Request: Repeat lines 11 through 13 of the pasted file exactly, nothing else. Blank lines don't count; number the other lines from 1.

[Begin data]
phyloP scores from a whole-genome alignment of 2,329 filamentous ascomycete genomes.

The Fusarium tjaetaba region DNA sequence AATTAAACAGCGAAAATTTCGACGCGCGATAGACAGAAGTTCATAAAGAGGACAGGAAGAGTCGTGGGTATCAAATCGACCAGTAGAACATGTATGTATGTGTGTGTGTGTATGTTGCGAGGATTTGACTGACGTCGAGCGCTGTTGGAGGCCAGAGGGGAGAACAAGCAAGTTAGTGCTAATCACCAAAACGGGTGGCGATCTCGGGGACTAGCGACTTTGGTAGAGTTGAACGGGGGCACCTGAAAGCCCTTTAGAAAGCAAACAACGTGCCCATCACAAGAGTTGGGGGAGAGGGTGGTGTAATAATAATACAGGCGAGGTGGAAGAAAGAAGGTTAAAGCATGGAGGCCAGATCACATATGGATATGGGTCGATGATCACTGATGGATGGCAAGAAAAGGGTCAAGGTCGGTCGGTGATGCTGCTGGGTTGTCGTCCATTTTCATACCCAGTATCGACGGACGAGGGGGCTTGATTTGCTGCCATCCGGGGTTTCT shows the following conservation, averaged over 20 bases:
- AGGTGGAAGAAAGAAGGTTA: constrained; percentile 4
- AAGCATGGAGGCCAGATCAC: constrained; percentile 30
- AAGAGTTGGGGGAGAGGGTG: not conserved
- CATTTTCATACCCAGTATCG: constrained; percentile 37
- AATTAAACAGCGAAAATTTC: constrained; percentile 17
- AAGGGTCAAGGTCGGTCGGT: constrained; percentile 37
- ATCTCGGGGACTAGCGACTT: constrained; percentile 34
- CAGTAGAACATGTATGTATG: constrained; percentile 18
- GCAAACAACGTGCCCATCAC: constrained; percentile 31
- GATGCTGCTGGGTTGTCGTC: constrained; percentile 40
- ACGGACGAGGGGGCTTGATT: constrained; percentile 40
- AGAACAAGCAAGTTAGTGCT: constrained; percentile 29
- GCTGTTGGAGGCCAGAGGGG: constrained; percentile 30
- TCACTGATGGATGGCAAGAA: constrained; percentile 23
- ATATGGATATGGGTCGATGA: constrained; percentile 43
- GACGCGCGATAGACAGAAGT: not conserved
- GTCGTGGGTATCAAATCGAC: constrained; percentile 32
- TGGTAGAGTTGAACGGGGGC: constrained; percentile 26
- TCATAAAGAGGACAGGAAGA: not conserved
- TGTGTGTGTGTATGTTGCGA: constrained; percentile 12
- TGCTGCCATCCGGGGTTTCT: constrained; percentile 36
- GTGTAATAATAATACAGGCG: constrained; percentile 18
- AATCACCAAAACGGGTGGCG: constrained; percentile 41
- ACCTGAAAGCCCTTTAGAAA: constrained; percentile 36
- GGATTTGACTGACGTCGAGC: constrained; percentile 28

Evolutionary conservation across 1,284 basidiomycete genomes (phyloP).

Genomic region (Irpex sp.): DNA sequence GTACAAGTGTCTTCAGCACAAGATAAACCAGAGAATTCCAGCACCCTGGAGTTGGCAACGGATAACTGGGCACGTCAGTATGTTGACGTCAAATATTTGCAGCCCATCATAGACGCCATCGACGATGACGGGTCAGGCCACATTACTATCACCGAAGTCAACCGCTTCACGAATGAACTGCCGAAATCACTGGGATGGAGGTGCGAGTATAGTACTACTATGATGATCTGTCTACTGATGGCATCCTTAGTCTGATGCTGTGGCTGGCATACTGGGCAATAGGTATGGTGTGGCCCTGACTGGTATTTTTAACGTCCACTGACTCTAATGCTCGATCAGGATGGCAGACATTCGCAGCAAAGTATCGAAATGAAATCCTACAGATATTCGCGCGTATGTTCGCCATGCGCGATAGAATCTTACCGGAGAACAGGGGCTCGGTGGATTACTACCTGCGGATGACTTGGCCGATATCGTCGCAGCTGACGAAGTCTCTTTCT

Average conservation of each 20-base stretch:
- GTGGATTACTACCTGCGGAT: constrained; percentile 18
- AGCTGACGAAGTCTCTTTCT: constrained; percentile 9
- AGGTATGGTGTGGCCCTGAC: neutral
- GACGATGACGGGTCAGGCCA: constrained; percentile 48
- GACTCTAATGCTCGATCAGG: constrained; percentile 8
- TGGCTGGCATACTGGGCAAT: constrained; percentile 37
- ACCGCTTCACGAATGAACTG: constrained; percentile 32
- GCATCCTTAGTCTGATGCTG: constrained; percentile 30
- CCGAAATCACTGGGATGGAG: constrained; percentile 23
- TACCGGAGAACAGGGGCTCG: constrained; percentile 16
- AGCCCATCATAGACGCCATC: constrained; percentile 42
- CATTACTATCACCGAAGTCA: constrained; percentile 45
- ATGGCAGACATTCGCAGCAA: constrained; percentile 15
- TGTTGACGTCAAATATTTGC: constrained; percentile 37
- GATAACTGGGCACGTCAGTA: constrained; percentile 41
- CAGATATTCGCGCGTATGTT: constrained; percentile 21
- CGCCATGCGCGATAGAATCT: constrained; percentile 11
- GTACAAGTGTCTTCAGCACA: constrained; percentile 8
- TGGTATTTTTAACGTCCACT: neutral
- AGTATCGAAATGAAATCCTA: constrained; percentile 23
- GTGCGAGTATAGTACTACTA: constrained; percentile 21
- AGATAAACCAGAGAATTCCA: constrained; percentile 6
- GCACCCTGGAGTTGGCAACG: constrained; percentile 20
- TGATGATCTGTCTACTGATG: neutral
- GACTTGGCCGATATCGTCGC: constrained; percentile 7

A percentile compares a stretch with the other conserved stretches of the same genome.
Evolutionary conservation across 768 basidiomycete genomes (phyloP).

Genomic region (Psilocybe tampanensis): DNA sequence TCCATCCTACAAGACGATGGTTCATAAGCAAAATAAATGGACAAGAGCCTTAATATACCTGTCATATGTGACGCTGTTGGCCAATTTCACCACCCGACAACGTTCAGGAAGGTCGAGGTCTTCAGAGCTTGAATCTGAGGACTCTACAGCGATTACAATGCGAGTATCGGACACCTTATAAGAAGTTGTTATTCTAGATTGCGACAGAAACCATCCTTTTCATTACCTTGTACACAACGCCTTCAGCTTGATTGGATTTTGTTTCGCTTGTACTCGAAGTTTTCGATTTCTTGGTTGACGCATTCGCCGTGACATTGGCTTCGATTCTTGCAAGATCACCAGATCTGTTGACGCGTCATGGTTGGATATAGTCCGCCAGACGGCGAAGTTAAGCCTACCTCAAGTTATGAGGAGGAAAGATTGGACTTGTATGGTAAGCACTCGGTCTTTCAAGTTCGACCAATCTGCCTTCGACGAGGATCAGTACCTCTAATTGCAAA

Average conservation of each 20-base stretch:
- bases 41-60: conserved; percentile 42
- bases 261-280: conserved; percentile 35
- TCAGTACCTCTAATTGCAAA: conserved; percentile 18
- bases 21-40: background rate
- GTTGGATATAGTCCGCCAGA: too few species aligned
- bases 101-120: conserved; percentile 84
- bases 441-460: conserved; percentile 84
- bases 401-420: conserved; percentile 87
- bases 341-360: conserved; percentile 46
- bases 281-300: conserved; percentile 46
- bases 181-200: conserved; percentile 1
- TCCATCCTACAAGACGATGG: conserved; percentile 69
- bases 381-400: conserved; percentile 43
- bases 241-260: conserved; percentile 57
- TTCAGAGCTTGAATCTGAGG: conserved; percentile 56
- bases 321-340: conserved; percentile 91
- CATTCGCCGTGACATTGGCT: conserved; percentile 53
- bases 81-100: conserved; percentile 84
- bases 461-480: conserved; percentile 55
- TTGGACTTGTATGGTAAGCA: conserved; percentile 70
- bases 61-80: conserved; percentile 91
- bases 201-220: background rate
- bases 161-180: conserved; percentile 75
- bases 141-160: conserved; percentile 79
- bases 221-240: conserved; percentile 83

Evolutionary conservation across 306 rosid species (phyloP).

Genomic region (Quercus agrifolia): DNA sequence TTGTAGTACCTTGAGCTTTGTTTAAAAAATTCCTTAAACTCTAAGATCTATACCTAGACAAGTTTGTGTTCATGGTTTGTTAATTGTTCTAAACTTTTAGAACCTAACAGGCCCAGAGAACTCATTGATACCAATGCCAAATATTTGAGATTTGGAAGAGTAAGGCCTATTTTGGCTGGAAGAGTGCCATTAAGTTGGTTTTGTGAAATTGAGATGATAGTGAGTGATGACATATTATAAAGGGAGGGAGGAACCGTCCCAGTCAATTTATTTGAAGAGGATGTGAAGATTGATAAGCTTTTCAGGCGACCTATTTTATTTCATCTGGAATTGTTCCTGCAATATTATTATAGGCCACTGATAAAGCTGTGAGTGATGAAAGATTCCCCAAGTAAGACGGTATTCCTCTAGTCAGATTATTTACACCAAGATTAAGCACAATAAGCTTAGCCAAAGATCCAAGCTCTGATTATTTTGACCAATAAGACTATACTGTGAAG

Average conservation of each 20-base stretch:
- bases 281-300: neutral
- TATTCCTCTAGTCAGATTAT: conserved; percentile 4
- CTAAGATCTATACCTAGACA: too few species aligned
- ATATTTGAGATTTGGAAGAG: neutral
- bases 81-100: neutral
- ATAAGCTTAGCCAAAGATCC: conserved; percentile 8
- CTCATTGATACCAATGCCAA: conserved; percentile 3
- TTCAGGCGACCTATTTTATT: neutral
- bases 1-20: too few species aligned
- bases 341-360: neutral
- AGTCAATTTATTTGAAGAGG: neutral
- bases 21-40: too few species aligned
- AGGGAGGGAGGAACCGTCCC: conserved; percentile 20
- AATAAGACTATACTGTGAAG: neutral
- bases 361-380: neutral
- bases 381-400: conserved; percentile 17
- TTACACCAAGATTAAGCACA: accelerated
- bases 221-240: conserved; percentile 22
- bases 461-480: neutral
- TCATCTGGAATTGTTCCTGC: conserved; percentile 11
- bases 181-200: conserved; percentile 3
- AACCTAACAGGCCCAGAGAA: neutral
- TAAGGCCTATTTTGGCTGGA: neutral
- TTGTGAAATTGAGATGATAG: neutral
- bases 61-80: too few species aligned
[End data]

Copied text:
- GCAAACAACGTGCCCATCAC: constrained; percentile 31
- GATGCTGCTGGGTTGTCGTC: constrained; percentile 40
- ACGGACGAGGGGGCTTGATT: constrained; percentile 40